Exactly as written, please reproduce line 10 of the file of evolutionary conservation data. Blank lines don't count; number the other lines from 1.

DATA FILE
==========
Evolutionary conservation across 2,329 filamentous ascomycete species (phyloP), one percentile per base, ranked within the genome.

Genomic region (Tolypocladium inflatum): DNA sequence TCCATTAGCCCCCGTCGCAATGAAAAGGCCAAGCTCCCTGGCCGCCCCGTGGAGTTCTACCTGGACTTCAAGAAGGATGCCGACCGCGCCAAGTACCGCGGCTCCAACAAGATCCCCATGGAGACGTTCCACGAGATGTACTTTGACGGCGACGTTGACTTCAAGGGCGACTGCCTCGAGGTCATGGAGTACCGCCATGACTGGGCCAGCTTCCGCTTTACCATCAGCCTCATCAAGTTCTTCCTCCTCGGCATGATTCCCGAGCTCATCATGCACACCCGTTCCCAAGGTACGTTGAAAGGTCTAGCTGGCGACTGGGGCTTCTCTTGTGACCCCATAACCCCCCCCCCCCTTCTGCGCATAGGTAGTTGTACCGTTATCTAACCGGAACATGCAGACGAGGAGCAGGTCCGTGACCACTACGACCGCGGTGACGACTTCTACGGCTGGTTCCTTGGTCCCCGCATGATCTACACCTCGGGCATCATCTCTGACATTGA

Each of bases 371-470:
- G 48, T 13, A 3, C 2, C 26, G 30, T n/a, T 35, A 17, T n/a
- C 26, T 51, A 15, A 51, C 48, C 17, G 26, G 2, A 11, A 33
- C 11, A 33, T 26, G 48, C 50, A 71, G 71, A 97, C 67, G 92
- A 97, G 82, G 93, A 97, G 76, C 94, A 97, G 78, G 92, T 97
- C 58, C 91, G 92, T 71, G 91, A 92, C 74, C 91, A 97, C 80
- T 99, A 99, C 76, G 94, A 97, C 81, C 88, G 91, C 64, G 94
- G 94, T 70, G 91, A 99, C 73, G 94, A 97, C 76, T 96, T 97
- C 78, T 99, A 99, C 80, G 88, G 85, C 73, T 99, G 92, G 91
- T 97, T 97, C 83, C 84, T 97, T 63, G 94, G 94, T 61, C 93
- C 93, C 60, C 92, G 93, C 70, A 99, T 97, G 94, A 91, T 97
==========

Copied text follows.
- G 94, T 70, G 91, A 99, C 73, G 94, A 97, C 76, T 96, T 97